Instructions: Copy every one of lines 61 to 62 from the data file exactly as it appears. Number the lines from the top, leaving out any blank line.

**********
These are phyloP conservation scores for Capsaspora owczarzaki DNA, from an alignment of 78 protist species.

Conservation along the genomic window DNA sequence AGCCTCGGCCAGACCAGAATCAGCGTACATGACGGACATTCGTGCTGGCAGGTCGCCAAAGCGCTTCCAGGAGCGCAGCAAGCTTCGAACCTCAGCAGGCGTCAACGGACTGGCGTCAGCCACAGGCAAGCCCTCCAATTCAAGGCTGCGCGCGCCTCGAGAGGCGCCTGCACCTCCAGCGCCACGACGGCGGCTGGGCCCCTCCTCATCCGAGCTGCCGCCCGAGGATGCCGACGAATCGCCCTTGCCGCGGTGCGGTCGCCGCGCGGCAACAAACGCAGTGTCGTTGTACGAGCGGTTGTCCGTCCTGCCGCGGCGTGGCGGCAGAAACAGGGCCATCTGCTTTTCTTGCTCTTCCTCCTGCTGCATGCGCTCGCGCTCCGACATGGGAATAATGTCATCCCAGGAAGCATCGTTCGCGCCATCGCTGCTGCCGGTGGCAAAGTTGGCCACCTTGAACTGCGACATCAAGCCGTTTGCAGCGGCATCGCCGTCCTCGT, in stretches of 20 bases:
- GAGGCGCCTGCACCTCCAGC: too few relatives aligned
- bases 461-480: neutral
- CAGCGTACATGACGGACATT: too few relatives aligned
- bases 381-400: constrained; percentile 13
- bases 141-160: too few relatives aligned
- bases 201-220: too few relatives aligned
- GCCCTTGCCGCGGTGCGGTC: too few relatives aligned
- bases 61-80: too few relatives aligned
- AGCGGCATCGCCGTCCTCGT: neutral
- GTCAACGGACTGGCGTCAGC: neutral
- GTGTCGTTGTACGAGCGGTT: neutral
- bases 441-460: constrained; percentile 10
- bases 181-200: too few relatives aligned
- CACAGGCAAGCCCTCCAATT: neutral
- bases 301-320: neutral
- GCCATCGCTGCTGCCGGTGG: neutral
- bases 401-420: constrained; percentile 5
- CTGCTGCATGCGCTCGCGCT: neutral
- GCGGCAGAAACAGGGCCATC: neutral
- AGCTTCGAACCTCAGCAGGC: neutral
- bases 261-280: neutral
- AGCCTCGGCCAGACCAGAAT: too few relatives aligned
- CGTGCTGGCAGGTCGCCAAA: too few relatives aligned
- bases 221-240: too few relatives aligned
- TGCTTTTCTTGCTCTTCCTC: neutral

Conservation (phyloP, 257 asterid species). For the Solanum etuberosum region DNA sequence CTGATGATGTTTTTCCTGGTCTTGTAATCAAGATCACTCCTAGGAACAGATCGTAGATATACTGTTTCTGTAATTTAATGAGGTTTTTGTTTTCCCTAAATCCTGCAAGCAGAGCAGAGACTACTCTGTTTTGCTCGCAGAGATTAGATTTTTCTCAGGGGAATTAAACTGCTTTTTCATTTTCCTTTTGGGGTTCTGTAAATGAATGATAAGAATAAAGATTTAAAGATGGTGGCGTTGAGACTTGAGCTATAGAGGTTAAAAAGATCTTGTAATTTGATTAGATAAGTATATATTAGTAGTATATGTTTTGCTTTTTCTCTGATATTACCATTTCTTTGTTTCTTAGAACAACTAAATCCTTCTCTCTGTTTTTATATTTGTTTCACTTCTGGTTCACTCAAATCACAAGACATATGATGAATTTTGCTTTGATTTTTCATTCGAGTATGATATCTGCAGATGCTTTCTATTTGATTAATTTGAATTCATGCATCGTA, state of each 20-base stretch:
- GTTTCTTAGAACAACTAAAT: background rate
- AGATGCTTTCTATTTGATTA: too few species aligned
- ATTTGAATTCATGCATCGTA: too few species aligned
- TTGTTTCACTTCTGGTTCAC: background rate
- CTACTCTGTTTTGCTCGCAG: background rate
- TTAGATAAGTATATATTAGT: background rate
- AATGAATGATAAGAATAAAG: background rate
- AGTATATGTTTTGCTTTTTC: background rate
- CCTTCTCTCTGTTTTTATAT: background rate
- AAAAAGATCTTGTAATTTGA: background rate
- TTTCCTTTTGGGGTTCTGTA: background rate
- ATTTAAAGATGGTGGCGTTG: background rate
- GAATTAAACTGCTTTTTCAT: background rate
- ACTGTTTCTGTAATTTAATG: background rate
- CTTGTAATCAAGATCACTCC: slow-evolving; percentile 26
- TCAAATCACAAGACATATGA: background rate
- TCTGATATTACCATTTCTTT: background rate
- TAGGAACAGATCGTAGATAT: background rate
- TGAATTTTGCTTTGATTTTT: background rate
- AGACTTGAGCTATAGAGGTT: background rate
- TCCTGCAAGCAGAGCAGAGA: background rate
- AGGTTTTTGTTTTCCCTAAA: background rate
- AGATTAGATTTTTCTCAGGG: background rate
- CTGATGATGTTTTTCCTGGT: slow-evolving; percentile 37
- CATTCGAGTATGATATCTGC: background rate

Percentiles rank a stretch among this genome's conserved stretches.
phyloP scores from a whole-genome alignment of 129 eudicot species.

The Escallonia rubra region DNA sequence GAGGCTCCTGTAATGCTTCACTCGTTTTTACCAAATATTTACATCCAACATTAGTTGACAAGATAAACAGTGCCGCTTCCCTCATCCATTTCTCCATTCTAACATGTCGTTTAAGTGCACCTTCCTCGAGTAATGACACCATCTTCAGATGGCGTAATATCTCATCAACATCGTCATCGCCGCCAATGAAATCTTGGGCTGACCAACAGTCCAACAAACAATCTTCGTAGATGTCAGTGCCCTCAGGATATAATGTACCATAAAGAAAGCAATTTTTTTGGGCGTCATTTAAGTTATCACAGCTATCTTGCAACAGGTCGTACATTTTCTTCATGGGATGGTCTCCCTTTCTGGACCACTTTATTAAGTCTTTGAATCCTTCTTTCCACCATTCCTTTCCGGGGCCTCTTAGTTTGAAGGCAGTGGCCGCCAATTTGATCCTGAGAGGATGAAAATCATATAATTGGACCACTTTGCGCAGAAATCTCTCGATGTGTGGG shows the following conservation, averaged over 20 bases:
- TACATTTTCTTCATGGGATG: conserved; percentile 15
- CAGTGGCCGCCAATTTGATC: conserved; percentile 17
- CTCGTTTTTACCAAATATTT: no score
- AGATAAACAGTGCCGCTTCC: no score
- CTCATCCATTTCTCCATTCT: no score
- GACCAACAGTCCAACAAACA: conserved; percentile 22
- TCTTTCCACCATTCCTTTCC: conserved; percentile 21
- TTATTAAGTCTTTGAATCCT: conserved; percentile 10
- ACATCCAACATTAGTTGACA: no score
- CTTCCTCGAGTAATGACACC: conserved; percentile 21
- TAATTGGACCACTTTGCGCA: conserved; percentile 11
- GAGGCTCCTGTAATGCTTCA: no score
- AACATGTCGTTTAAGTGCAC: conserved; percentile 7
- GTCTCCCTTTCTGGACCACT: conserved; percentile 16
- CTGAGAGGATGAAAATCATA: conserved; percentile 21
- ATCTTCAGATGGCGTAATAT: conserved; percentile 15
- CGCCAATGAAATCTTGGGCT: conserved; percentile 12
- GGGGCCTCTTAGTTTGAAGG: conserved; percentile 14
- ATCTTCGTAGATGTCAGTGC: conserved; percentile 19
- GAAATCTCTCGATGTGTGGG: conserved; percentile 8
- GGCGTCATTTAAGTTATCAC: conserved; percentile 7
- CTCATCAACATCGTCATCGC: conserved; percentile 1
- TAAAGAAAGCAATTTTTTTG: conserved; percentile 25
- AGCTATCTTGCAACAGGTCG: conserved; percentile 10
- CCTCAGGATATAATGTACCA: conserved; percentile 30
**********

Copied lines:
- CTCATCCATTTCTCCATTCT: no score
- GACCAACAGTCCAACAAACA: conserved; percentile 22